Wouldn’t you like to have a million-dollar portfolio when you retire? Making that a reality requires some serious effort. While we cannot guarantee your success in making such a dream come true we have outlined some steps to help you achieve your objective.
1. Map out your goals
The leading advice from persons who have acquired wealth is to state your goals and develop a course of action to achieve them. You can use the services of a registered financial adviser to help you map our your strategy to achieve your wealth.
2. Begin to save
If you don’t save, you’ll never reach your goal. As obvious as this may seem, far too many people never even start to save. If your employer has a contributory pension plan, enrolling in the plan is a great way to put your savings on autopilot. Simply sign up for the plan and contributions will be automatically taken out of your salary, thus increasing your savings and decreasing your tax liability. Furthermore, if your employer offers to match your contributions up to a certain limit, be sure to contribute enough to get the full match. It’s like getting a guaranteed return on your investment!
3. Get aggressive
The returns generated by an investment are dictated by the asset-allocation decision. This is the investment strategy that aims to balance risk and reward by apportioning your portfolio’s assets according to your goals, risk tolerance and investment horizon.
Although there is no simple formula that can determine the right asset allocation for every individual almost all financial professionals hold the view that asset allocation is one of the most important decisions that investors make. The three main asset classes – equities, fixed-income and cash and equivalents – have different levels of risk and return, so each will behave differently over time. If you are looking to grow your wealth over time, fixed -income investments, or a certificate of deposit (CD) aren’t likely to get the job done, and inflation can take a big chunk out of your savings.
4. Put aside for a rainy day
Part of long-term planning involves accepting the fact that setbacks will occur. If you are not prepared, these setbacks can put a stop to your efforts to save. While you can’t avoid all of the bumps in the road, you can prepare in advance to mitigate the damage they can do. Work with a registered adviser to help structure your finances to avoid financial disaster.
5. Increase the amount you save
A major mistake that persons make is to not adjust their savings as time goes by. Your income should rise as time passes due to the fact that you will get raises, you may change jobs, you may get married and you may have a two-income family. Every time more cash comes in to your pocket, you should increase the amount that you save. Unfortunately for many of us with the increase in our income, additional wants/needs arise which compete for the income. The key to reaching your goal as quickly as possible is to act as if there is no change in income and save as much if the increase as you can.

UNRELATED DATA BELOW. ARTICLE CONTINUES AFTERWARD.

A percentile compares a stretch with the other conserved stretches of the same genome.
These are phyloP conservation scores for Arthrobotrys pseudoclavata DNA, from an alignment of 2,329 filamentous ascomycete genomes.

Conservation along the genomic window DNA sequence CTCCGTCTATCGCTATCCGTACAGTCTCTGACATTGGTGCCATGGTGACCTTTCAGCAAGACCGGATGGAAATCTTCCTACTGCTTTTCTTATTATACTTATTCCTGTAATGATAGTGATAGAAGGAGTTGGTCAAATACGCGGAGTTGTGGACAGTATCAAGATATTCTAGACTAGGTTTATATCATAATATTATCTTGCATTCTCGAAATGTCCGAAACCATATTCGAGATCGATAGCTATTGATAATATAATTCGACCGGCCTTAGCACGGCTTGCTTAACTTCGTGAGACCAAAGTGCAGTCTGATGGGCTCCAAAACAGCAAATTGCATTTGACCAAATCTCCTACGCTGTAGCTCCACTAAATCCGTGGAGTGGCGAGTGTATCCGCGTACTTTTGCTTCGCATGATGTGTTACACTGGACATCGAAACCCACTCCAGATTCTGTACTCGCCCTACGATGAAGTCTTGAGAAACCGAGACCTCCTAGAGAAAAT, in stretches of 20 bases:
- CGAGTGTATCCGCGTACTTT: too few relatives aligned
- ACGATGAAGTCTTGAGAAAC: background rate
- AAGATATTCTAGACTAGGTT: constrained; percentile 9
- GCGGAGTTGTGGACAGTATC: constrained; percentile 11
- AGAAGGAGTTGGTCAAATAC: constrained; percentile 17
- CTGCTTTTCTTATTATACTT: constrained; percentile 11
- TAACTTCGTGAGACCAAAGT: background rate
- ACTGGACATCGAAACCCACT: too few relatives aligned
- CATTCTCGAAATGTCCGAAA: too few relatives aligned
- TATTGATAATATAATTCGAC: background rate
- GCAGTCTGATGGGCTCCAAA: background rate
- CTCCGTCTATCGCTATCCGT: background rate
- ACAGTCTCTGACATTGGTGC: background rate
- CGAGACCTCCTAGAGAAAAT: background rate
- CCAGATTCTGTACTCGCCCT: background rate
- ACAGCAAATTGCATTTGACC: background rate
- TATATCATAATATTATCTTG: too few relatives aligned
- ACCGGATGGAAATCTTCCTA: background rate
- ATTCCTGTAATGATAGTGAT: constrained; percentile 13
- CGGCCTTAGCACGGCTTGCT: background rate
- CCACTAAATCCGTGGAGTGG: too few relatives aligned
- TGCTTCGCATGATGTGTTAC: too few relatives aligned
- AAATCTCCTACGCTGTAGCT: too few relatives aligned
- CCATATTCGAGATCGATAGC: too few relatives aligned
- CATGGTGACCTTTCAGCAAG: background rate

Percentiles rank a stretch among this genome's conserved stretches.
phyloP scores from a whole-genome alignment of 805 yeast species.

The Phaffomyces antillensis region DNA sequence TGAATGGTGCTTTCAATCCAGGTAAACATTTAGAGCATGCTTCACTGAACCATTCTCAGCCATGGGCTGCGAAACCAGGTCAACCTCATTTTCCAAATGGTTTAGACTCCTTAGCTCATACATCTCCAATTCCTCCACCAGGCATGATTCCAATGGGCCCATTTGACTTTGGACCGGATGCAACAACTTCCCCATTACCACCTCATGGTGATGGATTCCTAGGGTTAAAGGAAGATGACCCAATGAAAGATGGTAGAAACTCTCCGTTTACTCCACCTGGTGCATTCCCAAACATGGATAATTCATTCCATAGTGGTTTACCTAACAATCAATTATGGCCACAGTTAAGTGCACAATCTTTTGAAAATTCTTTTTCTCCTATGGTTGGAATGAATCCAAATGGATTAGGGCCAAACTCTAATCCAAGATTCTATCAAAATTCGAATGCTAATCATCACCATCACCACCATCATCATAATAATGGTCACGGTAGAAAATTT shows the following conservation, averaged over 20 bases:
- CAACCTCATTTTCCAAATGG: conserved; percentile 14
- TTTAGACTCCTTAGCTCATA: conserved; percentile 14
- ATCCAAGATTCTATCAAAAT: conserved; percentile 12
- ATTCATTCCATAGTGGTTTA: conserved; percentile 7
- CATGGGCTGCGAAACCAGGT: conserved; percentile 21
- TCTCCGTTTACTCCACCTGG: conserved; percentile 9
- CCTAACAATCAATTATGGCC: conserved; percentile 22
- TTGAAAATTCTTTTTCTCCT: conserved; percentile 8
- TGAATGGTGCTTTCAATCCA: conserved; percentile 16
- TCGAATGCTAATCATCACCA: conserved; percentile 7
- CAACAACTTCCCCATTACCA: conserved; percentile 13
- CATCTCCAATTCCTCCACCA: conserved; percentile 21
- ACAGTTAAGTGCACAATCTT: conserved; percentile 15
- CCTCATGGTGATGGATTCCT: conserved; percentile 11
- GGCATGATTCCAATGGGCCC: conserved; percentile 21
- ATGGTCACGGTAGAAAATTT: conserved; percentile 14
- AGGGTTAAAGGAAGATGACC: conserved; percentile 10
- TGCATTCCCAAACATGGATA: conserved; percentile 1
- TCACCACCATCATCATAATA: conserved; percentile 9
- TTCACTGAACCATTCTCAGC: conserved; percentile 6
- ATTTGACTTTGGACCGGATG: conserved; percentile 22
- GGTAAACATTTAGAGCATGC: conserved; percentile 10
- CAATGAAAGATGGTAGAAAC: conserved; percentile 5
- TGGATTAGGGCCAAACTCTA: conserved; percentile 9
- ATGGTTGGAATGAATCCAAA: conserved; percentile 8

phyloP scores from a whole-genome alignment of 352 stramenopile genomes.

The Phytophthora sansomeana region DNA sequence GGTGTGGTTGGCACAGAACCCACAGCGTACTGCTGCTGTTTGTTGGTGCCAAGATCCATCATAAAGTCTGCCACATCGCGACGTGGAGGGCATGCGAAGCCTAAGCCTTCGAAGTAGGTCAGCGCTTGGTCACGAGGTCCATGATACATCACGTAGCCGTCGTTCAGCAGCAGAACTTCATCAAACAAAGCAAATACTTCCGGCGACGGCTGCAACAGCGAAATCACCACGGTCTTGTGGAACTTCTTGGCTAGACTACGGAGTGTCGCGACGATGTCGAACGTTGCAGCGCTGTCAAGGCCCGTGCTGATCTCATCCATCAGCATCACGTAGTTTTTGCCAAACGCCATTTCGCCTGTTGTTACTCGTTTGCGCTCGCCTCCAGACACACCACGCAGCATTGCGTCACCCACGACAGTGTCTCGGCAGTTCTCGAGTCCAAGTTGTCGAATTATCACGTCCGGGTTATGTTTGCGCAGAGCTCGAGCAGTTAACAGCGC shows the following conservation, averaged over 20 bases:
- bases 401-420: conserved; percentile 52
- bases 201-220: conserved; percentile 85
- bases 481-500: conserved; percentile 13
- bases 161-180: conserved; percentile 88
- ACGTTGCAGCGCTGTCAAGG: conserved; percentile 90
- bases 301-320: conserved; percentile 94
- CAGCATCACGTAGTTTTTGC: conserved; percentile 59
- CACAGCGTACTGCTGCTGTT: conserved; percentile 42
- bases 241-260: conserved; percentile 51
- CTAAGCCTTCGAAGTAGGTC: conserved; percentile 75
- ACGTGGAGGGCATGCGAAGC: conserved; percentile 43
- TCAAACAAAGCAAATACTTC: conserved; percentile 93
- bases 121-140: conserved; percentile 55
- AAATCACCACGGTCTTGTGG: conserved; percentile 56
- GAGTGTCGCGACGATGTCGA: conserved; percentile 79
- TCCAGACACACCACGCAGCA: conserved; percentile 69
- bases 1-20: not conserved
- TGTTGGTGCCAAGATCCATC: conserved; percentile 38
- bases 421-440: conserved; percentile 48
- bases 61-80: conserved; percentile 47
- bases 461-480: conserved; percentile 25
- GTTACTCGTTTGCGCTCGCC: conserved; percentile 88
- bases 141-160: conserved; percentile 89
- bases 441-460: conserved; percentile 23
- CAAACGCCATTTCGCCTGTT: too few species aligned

6. Watch your spending
Vacations, car, kids, and all of life’s other expenses take a big chunk out of your salary. To maximize your savings, you need to minimize your spending. Buying a home you can afford and living a lifestyle that is below your means and not funded by credit cards are key if you want to boost your savings. Develop mechanisms to make it to the end of the month before you run out of money.
7. Monitor your portfolio
If you’re a mid-to long term investor, there is no need to obsess over every moment of the stock market or investment products. Instead, check your portfolio once a year and re-balance your asset allocation to keep on track with your plan.
8. Maximize your options
Take advantage of every savings opportunity that comes your way. Make the maximum contribution to tax-deferred savings plans. Tax-deferred accounts provide the greatest benefit for investments that generate frequent cash flow, or distributions, that would otherwise be taxable, thereby allowing these payments to remain whole and be reinvested most efficiently. Taxable mutual funds and bonds produce the most frequent taxable distributions, such as interest, dividends and capital gains and thus so are best suited for tax-deferred growth.
9. Catch-up contributions
Look for more ways to save money and increase your nest egg for the fast -approaching golden years. When you reach age 50, you can check to see if you are eligible to increase contributions to tax-deferred savings plans. See if your bank or other financial institutions have any special plans or reduced charges for seniors and take advantage of these opportunities.
10. Patience is a virtue
“Get-rich-quick” schemes are usually just that – schemes. If something sounds too good to be true it usually is! The power of compounding interest takes time to build, so invest early, invest often and accept that the road to riches is often long and slow.
Remember the sooner you get started, the better your chances of achieving your goals!